"Nigeria is 51, and with the way the elections were conducted, people, especially the women and youths are becoming more aware of the happenings in the system. Women are no longer shy or timid to talk about politics in their homes and in the public. I’m one person that admires the first lady, Dame Patience Jonathan; while people are busy checking her grammar, she was busy pushing her husband’s agenda. It is not about the English you speak, the company or class you keep, rather it should about your nation.
"We are happy travelling to other countries for holiday but we can’t do same in our country. I often ask my friends how many times they have taken time to travel round Nigeria for their 'wannabe' and see God’s given gifts that he had blessed us with. There is Obudu Cattle Ranch, Ikogosi Warm Spring, Idanre Hill, Nike Resort and other attractive places. We need to come to the realisation that it is not about the countries we travel to. I have travelled around, particularly Africa and I discovered there is no country like Nigeria. We are unique, diverse, intelligent and aggressive, and believe in ourselves but we are not maximising what we have to better our lives."
For Laura Onuk, government should bring into governance credible women that know what they are doing, women that will push the agenda of this country to the next level; it is not just filling the numbers.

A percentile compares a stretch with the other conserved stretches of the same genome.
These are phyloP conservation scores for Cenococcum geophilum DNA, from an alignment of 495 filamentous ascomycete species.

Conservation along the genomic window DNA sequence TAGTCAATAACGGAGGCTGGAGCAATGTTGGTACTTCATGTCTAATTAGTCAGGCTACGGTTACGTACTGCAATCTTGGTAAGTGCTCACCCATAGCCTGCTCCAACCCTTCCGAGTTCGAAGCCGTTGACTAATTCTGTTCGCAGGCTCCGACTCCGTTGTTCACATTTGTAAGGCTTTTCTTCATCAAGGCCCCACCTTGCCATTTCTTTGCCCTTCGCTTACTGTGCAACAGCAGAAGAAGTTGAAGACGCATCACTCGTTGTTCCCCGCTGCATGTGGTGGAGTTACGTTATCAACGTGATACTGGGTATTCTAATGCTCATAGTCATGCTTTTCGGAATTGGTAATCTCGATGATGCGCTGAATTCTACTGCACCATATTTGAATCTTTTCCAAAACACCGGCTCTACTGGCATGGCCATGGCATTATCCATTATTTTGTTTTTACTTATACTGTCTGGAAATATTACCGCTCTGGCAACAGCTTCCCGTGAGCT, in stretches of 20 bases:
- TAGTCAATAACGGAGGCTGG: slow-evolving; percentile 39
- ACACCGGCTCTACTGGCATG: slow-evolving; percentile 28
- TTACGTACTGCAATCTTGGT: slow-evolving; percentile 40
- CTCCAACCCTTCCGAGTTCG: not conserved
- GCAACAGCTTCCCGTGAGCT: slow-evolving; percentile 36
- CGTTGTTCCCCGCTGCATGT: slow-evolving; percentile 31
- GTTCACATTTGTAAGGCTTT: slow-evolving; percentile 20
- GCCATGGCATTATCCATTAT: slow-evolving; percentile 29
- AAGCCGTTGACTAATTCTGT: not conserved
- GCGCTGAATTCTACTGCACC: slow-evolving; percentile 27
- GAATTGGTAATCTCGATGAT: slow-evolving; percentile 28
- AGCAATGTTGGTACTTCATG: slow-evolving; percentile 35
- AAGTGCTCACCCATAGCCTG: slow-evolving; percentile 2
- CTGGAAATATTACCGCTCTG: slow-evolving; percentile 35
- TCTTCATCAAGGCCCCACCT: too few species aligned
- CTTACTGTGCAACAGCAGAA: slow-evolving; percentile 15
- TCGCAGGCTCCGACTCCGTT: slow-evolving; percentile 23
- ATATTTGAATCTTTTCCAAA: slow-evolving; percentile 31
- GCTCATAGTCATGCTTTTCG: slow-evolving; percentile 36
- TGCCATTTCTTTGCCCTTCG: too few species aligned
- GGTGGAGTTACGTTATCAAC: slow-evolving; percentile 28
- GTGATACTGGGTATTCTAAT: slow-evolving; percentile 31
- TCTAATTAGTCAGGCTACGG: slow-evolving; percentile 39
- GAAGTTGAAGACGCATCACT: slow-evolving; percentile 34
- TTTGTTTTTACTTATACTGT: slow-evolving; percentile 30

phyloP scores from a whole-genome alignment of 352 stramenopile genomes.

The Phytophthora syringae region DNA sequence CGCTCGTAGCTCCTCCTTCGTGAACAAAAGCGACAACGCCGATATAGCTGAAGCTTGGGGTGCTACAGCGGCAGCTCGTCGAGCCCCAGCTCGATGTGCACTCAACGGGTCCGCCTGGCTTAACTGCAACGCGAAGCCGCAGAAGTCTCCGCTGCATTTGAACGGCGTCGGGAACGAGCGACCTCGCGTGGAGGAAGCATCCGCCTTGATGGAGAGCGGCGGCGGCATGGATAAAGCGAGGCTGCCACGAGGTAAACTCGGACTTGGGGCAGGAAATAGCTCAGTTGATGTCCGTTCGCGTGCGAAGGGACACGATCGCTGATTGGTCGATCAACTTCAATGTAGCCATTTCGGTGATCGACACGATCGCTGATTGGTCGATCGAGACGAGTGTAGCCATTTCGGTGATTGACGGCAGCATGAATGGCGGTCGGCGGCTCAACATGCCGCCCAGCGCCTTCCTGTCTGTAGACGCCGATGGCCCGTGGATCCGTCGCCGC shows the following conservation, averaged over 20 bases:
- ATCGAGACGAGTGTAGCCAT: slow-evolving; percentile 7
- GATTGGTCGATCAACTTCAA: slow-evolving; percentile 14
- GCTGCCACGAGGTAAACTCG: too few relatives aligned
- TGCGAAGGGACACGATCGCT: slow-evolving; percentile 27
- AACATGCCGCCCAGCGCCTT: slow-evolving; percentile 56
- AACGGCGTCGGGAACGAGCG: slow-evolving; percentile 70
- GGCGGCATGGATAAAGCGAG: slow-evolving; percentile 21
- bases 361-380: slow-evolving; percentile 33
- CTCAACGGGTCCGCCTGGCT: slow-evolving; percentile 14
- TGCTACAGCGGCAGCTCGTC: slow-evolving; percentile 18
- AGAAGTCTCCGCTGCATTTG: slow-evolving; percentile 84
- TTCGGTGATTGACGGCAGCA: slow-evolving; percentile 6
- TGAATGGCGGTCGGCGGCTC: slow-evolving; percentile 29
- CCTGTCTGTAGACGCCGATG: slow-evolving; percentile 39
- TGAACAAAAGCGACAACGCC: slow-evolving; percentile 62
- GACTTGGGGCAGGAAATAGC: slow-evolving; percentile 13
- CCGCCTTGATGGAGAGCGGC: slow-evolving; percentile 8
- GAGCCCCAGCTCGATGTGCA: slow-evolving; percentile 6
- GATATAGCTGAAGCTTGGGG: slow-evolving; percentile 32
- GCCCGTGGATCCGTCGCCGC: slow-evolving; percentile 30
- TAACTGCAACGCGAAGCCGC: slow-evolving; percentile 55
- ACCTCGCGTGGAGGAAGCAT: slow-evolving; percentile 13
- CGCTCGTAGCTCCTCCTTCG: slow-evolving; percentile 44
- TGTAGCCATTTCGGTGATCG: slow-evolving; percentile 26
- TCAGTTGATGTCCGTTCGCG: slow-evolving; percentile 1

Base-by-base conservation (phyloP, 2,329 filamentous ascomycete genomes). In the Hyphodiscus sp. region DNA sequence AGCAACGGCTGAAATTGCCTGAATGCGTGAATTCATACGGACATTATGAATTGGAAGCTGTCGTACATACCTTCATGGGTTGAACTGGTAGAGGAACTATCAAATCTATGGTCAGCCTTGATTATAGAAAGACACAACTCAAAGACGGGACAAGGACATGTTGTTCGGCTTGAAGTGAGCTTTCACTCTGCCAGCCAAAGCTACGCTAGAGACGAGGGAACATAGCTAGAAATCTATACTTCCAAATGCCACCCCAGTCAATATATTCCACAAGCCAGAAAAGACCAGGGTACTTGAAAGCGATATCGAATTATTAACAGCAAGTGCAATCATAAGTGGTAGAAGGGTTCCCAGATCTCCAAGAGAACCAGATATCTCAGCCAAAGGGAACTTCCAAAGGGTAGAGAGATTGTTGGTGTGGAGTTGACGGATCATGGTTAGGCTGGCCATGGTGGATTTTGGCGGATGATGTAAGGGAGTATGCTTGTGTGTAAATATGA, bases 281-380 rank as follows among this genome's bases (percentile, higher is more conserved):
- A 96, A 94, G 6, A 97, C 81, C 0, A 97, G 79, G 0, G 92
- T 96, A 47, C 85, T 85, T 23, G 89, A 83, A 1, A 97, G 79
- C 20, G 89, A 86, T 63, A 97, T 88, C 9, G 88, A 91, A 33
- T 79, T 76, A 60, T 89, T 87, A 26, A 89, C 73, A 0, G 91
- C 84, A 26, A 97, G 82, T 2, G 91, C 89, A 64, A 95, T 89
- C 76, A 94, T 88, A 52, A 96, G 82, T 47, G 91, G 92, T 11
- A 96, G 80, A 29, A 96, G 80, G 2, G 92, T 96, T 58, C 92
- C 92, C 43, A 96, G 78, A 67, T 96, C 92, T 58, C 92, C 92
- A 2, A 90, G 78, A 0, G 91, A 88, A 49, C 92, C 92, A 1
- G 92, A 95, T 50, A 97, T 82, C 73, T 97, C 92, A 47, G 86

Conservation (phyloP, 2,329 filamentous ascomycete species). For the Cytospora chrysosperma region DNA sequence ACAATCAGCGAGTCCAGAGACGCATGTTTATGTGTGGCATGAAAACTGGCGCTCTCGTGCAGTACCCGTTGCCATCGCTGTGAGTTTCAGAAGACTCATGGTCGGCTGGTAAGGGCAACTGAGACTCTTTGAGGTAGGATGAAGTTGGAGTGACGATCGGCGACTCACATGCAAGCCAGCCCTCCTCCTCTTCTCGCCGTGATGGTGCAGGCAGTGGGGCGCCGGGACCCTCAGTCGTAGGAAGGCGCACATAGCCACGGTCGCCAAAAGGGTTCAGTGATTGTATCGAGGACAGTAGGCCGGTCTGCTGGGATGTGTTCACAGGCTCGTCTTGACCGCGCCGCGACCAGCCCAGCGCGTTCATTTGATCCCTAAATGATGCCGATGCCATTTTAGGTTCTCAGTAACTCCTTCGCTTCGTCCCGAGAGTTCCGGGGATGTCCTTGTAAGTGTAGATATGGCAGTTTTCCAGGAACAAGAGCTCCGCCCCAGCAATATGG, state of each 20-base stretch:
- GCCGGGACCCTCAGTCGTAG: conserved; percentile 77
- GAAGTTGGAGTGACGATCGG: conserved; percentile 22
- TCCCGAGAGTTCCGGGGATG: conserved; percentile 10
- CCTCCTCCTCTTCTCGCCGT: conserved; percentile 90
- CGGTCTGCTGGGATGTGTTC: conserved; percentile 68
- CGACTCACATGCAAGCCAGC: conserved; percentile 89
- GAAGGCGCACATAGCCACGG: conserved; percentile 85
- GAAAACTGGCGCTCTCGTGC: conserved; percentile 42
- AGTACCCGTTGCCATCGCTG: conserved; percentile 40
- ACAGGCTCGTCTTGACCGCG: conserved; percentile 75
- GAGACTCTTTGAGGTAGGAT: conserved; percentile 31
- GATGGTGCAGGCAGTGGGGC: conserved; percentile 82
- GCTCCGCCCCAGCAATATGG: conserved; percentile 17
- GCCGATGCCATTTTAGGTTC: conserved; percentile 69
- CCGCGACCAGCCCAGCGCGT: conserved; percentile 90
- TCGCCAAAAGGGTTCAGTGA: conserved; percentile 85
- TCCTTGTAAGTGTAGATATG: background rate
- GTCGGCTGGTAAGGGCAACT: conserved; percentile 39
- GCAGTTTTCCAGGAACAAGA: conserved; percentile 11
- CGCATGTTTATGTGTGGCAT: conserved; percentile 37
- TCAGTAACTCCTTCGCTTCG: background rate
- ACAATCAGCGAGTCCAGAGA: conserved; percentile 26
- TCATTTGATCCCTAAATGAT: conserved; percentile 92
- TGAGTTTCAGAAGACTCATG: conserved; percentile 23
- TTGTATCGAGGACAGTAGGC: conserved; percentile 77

"I think everyone is or should be politically inclined. I don’t know if what you mean is whether I’m seeking a political office; I wouldn’t say so but if given the opportunity to serve my country I would gladly do to the best of my ability."
On her book, The Eagle’s Dance
EAGLES differ from many other birds of prey, mainly by their larger size, powerful build, and heavier head and beak.
"Writing a book has always been on my mind but starting it was a dilemma. I used my personal experiences in the book; it is not to flaunt my experiences but to show that if you are determined you will make it."
Laura continues, "while Eagles are known for their strength, size, swiftness, powers of flight and keenness of vision; chickens are, however, known for being cowardly, timid and scared. Eagles turn images into reality. They do not need to prove any point rather points prove them. To test baby eagle, the mother eagle will take it from the height it was born to floor and allow it test its strength and sight. They don’t allow their backgrounds to determine their future heights. Eagles do not just exist; their life is full of glory especially it blossoms."
GROWING up was, "for want of a better word, painful and almost intolerable but I always knew that this wasn’t the life I wanted. I knew I had to take charge of my future because only eagles take charge of their future. My father is a watch repairer and not a horologist."